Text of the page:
To the tune of cicadas and birdsong, we walked the 70kms of Queen Charlotte Track from 1st to 5th February 2014. We flew from Wellington to Picton with Sounds Air, who also transferred us from the aerodrome to town (for a $7 fee each way) on the Saturday morning in good time to catch our 10am boat. We hopped onboard a Cougar Line boat in Picton, with our back packs, for the hour long sailing to the start of the Track at Ship Cove. However, our back packs stayed on board as we were taking advantage of the pack carrying service Cougar Line, as well as other carriers, provide ($105 per person & pack). Yup, we were flash-packing.
Start at Ship Cove
As we cruised through Queen Charlotte Sound the distance we intended to walk struck me, as I really had no comprehension how far 70kms really was! I have ‘bagged Munros’ (a Munro is a mountain over 3000ft in height) in Scotland, so I am fine about hill walking although these would normally be day trips.
By the time we reached our first night’s accommodation legs and feet were feeling in need of a rest. However, the pretty views of Queen Charlotte Sound and various bays along the way, as well as the amusing persistence of Weka (native New Zealand, wingless bird) in trying to get fed, kept us going. Fortunately, we’d planned to have a rest day after the Punga Cove to Portage (or Camp Bay to Torea Saddle) stretch of 24.5km the following day, and this turned out to be a wise plan.
A wee cheat
The second day saw us cheat, just a little! We took advantage of the Cougar Line shuttle across the Inlet to Camp Bay (Punga Cove), to save us the 12k walk from Furneaux to Punga, as the walk was already going to be 24.5k long. Unfortunately, Cougar Line picked us up later than the scheduled 9.30am, making a later start. On a hot and sunny day this wasn’t great, preferring to get going sooner. (In retrospect, we would have crossed the inlet and stayed at Punga Cove and headed out earlier from there.)
The Long day
This is the long day, the hardest day. This is another start from the bottom and head straight up to the top of the hill at a 45 degree angle walk. Initially we had shade of pine forest on our side. However, even in shade it was warm. Then it got hot, it got sunny, at times it felt like torture. Then, lo and behold the most fabulous view of stunning hills and sea. It was enough to keep you going, especially as you got to glimpse Kenepuru Sound for the first time, it’s water colour quite different to Queen Charlotte Sound. However, there are periods on this part of the track, particularly on the Kenepuru Sound side where you are exposed to the elements, in our case full sunshine.
As I mentioned, I am not the fittest, and the ideas that ladies don’t sweat were truly thwarted that day. Even my eyelids felt like they could provide faries with a lovely salt spa pool! The refreshment of walking into native forest was immediate – the lovely, slightly damp, shade had an immediate impact on my energy levels and those of Mr Fitness himself, the Kiwi.
By the time we got to Black Rock campsite I was feeling sore, tired and seriously questioning what on earth I was doing! Meanwhile, there was a lovely view down the Sound to Picton. We were almost on the downward path and it did take considerable effort – and a caramel slice – to get me going. We finally made it to Portage around 6.30pm. That was a well deserved long, hot shower that night!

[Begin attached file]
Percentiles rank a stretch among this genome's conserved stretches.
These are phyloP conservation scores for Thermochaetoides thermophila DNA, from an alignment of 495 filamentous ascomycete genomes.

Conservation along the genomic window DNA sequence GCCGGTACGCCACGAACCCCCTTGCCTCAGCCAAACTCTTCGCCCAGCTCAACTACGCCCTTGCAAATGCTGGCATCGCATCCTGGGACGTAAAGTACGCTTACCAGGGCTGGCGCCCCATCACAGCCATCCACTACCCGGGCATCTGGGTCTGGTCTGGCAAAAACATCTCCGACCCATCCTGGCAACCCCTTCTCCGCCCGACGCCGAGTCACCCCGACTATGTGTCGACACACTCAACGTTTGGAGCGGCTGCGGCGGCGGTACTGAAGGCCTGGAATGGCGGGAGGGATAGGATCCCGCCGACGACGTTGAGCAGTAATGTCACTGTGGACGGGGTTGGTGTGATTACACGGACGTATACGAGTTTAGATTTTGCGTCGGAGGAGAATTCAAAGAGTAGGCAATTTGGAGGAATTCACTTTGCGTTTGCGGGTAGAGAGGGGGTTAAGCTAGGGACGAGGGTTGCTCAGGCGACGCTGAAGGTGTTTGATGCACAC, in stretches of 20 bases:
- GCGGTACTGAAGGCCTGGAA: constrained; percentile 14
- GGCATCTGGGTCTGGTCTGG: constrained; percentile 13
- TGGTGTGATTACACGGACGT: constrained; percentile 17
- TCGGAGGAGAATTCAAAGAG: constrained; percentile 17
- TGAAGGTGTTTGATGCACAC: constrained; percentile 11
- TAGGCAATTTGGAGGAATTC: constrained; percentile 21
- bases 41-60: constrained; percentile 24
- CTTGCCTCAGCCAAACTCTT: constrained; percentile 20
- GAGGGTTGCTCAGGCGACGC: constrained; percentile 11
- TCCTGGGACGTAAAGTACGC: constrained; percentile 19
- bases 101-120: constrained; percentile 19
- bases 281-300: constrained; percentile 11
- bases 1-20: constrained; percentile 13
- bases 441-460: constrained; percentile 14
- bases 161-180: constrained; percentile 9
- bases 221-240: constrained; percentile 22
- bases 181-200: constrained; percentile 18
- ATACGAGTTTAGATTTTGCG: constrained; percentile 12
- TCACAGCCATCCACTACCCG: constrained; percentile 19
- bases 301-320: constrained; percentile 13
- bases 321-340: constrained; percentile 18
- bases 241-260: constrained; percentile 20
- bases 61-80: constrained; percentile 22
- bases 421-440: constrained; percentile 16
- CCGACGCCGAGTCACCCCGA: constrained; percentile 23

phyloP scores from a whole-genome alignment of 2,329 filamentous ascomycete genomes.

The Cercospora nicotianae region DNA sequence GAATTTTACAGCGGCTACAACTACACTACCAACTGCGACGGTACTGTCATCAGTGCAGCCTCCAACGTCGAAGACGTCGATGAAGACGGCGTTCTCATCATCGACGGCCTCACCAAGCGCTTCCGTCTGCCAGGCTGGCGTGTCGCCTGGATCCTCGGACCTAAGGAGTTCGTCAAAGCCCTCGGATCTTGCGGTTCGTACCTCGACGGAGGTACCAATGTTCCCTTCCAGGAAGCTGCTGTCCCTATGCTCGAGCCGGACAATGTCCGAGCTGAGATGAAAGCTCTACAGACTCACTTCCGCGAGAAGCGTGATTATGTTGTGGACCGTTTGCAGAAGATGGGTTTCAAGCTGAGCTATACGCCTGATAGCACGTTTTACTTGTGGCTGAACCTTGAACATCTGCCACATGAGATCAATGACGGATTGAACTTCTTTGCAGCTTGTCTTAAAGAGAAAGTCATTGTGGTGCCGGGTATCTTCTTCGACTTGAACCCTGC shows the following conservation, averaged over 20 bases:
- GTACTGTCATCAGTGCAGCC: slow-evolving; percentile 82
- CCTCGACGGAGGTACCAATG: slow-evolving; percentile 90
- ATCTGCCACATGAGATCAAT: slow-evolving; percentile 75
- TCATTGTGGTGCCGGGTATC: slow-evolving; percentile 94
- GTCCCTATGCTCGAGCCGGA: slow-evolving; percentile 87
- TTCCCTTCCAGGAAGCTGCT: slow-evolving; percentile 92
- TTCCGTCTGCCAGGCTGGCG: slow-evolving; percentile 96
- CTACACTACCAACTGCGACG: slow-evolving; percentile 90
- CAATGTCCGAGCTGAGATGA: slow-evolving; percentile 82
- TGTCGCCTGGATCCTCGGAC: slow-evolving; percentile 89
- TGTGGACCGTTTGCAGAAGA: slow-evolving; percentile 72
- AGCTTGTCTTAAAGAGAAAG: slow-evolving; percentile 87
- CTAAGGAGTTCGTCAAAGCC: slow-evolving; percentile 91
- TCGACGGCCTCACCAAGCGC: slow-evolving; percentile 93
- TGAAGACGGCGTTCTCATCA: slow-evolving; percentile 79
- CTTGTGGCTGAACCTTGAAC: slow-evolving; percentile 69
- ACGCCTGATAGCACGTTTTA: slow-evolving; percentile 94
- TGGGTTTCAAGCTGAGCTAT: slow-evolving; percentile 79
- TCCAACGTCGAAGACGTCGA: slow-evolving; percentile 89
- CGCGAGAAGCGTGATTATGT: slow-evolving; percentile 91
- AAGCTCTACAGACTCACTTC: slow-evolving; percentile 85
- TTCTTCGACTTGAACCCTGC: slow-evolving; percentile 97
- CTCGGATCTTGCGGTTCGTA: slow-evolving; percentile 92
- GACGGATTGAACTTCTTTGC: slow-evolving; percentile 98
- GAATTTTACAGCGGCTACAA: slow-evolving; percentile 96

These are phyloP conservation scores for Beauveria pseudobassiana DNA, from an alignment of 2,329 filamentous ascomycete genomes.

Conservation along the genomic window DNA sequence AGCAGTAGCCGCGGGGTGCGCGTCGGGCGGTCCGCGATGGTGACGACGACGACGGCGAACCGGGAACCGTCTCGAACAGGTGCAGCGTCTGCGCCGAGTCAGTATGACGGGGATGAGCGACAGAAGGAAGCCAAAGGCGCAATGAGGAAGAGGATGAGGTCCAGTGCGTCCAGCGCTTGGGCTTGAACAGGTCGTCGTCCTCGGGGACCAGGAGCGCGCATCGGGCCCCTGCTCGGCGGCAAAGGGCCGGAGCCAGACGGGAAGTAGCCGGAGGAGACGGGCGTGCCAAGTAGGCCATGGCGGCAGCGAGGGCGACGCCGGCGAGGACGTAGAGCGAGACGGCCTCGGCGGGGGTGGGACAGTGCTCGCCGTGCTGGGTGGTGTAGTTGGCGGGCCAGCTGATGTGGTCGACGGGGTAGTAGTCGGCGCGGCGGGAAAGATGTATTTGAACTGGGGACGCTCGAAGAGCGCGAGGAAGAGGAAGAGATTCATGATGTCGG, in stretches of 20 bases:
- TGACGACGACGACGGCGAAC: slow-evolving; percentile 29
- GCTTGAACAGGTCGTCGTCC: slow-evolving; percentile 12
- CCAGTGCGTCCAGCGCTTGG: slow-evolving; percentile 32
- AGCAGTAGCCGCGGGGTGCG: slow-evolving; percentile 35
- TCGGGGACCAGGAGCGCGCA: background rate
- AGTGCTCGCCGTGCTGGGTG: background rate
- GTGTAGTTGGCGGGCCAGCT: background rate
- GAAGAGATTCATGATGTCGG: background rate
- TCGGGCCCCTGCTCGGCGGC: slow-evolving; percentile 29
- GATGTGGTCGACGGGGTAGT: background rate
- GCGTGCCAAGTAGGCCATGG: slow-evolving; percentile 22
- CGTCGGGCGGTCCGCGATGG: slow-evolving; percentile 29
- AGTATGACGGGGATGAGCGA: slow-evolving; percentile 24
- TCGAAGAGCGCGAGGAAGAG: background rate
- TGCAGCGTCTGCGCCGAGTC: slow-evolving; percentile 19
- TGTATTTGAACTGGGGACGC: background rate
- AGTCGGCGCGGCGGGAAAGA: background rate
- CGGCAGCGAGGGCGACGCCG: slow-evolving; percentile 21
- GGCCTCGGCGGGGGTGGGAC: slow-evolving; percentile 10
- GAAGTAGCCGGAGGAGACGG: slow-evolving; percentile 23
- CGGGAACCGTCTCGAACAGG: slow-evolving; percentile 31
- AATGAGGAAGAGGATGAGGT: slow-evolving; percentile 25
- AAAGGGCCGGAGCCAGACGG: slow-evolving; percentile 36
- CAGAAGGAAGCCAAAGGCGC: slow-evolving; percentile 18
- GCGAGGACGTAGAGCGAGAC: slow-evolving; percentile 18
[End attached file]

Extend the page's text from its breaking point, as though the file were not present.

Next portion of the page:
A day off
The following day was a rest day, we slept in, had a relaxed breakfast then wandered down to the Peppers resort and hired a double kayak and went out on the Sound for a bit then just chilled out and read. We had dinner at the restaurant, watching the sun set over the Sound. Food was good if a little over priced. I did mention that my dessert had clumps of gelatine in it and even had a lump on the plate for the Chef to see, and I feel if I’d mentioned this in Wellington it would have come off the bill but not in Portage. No competition.
Day three, easy!
On day three we were only walking for a short distance, as we were heading to Lochmara Lodge in Lochmara Bay. We realised we should have walked this the day before, then had a rest day at Lochmara Lodge instead, however we now know for next time! It took us just over 3 hours to walk from Portage to Lochmara.
The final stretch
The rest of the track is easier after that long 24.5k stretch, particularly the last day of walking from Lochmara Bay to Anakiwa. More gentle inclines and more meandering through forests. Since the majority of walkers start from Ship Cove you can feel a sense of splendid isolation as you quite often don’t meet other walkers, particularly on the long day as quite a few miss it out. By the time we were walking to Anakiwa on the last day the sound of traffic across the Sound travelling Queen Charlotte Drive seemed a rude imposter! We did meet quite a few walkers heading from Davies Bay up to the lookout, that stretch was quite busy.
Mountain bikers can use the track, and all we came across were good at slowing down, giving way (although we gave way to them) and letting us know how many were coming behind them or part of their group.
I am so glad we finally got around to this walk! It was beautiful, a little challenging at times but achievable and we got to see the Sounds in a different way. I hadn’t considered the Marlborough Sounds as a destination before, just some pretty scenery you pass on your way through. How wrong I was! I will be back for sure. If you feel committing to a number of days is too much out of your trip then try a day walk, which is absolutely achievable. Boats can drop you off at different bays and you can arrange a pick up too.
Meanwhile, I feel rather smug I live in such a beautiful country! Love New Zealand!